Tuesday, November 27, 2007

The Packrat Manifesto.

I am looking for a book. Two books, actually. Neither of them, in the big scheme, are very important--in fact, neither of them is important even in the immediate, mundane, little scheme. These books are distractions, one with a red cover and one with a green. They are somewhere in this house, and I will find them, probably before I finish my requisite tasks, like responding to all the posts in my online class or finishing arrangements for the giant course assessment that hangs around my neck like a horrible dead weight.

But before I find these books, I will first encounter leftover fashion magazines that I haven't torn up to put the useful photos in my style notebooks. I need to read the three new books of poems that came in the mail today. I should straighten up the room where I've put all the books about art, the body, and alternative spirituality--the room that's more like an archaeological dig (Who Slept Here) with prom dresses, boxes of tea light candles from a wedding, missionary clothes from the previous missionary, the weight bench on which I never lift weights, because of the prom dresses, tea lights, missionary stuff, etc., etc.

I should sift through several notebooks I've kept notes in, and journals I've written in a few times a year. Sometimes the notes are interesting little windows into thoughts I felt moved to record but didn't remember. I will make a little list of my Christmas baking (three kinds of caramels, several kinds of shortbread) and decorating projects (white poinsettias and other white flowers). I will look downstairs, in boxes I moved to the room where I keep my art stuff--paints, different kinds of paper, my easel, my metal working tools (can you believe I have metal working tools? Me either). Those boxes have weird files that didn't belong in the upstairs files, apparently. For instance, odd pieces of paper from my work printer when it was printing test patterns that I might use sometime in an art project. Boxes and boxes of print photos, including a beautiful picture of running son from when he was about ten years old. The books might be in one of those boxes. Could conceivably be in one of those boxes.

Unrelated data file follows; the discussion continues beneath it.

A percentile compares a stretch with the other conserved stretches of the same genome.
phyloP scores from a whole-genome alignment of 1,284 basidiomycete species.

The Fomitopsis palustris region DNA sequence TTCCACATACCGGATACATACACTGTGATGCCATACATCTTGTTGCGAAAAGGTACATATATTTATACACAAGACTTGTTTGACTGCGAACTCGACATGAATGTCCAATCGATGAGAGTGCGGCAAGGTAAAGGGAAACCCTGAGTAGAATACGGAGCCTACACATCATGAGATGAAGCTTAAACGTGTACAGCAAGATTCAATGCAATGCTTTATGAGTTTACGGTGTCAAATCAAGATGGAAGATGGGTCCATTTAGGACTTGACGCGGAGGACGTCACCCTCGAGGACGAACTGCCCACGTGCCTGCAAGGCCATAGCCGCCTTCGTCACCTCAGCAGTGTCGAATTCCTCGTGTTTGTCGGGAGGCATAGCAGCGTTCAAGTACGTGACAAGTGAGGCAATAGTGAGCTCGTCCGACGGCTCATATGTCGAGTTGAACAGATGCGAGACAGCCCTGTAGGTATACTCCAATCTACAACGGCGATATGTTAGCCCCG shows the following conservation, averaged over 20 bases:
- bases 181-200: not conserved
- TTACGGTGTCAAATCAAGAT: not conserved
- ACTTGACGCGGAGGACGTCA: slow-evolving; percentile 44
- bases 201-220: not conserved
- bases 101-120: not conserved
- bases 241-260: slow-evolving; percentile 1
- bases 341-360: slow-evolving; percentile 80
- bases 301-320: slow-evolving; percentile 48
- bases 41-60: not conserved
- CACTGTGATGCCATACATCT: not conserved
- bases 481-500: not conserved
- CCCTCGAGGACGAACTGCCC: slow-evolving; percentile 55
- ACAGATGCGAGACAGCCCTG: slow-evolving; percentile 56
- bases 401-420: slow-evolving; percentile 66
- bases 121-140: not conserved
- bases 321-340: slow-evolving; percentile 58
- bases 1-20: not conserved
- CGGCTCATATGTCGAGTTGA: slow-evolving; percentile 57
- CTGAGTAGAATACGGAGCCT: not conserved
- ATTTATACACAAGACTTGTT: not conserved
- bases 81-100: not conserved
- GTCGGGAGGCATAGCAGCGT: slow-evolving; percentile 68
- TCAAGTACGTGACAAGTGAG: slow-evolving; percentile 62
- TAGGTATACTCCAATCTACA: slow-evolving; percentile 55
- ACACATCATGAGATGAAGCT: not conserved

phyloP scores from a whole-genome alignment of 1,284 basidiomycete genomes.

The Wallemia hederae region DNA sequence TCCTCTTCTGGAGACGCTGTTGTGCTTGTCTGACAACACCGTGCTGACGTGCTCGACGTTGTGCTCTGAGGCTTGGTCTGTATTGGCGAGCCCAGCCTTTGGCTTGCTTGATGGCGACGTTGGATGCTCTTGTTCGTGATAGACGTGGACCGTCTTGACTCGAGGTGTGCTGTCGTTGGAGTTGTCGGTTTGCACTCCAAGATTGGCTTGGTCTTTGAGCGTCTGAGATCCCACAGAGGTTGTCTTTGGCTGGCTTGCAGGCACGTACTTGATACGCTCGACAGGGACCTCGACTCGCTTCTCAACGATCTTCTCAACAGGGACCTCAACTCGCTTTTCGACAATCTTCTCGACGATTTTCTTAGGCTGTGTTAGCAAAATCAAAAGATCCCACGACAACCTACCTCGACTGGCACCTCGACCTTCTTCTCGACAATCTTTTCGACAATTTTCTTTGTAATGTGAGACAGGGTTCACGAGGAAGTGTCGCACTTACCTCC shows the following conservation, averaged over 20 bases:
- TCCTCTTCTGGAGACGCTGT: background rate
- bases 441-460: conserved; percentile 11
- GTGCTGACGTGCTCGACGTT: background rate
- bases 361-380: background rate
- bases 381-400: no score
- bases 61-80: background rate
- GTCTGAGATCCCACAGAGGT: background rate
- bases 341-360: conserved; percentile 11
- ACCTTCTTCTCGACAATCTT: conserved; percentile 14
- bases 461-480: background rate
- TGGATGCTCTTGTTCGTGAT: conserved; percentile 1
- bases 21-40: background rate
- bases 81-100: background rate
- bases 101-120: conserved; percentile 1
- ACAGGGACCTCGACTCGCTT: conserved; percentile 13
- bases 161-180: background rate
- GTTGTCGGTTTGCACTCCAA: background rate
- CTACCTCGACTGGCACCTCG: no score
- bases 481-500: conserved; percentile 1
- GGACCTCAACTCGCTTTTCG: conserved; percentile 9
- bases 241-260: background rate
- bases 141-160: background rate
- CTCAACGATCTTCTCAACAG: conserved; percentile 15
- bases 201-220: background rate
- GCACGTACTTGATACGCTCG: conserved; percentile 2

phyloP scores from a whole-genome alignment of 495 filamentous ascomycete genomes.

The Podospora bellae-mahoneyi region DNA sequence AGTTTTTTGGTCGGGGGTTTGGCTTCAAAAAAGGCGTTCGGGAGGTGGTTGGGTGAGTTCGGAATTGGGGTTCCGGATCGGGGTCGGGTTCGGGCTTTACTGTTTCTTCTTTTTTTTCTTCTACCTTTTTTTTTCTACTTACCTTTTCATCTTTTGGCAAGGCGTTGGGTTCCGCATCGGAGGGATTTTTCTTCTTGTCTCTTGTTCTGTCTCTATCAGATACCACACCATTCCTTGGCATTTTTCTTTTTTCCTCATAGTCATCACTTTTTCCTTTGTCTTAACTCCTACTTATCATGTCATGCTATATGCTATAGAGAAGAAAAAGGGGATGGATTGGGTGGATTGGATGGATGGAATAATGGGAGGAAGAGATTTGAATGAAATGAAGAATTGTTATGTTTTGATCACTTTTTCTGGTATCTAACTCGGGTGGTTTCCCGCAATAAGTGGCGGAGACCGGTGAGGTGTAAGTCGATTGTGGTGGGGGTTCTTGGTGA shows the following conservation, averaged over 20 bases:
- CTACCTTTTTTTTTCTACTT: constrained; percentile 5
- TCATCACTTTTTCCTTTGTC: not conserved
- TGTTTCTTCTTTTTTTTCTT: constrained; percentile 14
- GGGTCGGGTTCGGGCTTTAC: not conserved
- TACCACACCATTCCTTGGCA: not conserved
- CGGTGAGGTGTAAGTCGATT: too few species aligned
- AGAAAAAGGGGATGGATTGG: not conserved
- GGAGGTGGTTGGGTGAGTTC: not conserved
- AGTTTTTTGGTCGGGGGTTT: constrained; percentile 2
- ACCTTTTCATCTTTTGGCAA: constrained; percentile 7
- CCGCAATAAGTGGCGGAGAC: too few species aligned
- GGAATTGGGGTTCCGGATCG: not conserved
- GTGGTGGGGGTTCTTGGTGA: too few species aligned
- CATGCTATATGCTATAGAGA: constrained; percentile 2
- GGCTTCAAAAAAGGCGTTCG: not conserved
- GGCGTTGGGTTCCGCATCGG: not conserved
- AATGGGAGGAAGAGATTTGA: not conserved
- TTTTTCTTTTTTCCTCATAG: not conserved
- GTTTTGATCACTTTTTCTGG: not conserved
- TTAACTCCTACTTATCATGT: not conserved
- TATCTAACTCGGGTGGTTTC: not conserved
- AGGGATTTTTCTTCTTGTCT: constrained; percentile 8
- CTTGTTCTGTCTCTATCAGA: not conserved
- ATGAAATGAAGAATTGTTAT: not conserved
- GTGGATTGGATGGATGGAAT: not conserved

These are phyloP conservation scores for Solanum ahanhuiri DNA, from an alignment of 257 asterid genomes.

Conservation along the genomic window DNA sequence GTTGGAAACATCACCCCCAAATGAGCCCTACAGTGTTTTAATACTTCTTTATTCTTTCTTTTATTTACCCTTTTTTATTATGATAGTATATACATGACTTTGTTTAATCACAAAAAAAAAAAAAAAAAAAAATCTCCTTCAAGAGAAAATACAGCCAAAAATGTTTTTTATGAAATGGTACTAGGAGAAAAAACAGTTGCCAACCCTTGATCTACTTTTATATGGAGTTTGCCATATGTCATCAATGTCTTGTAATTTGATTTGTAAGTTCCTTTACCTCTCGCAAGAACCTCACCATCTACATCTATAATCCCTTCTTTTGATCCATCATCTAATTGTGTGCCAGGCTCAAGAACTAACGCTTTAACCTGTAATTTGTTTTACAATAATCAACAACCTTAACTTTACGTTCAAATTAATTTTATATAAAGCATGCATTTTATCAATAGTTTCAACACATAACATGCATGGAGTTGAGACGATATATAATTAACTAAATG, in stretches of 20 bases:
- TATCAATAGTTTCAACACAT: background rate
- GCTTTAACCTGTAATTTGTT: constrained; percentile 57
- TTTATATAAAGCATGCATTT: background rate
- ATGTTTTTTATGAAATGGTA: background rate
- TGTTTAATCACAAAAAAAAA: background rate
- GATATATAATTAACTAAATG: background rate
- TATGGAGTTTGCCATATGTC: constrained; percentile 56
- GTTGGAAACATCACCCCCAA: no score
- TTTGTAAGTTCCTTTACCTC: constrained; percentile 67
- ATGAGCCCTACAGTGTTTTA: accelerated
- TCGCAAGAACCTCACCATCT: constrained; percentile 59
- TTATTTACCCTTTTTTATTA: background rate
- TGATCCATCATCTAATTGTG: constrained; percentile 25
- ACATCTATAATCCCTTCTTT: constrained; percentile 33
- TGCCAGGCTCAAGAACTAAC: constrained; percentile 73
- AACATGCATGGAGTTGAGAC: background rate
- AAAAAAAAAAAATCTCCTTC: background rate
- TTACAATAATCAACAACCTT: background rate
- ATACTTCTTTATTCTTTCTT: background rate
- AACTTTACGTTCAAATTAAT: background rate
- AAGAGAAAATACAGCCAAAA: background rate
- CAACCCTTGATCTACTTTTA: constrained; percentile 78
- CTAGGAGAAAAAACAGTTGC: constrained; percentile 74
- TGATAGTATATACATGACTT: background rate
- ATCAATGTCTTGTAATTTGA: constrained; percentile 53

This doesn't take into account the true bookshelves that hold most of my books. I have done a scan of the spines, and I can't spot them, at least not so far. But I have found other books I want to read, misplaced cds, poems with notes on them from my writing group. An envelope with red clover seed (to fix nitrogen in the soil, although this presumes planting the seeds in soil). Who knows, maybe those books are behind the other books, though that's a whole nother project.

Sifting through all the stuff under the stuff that lives with the other stuff is a research project into who I am. Sometimes we are composed and put together and the things that support this composition are all in their places. Most of the time we are not, though. I'm avoiding buying a copy of that new magazine Organize ("Doable organization for real people with real lives"), at least for the moment. I don't see how it will serve my purposes, not really. I live in the layers. The atoms of air between the layers? That's where my soul resides.

5 comments:

Dr. Write said...

I hear ya, sister! Though MB is trying to break me of my piling habit, it persists. Perhaps it is better that we don't move into a bigger house where there might be extra rooms ("office") for me to pile and hoard even more stuff.
But I often have a hard time finding books. MB often knows right where they are.

Middlebrow said...

This is a great post! I must think on it and respond with my own manifesto.

I must also get a copy of Organize.

Deacons Mommy said...

I just talked to you a few hours ago. I love you, that is all.

DiaNe said...

you have style notebooks? May I someday see these style notebooks?

Counterintuitive said...

Your much broader interests and creativity (style notebooks! OMG), and hence ability to create chaos, make me feel better about my more modest attempt at creativity and chaos. Thank you. I really needed this as I stare at the vast piles of books, articles, past student work, projects on hold.

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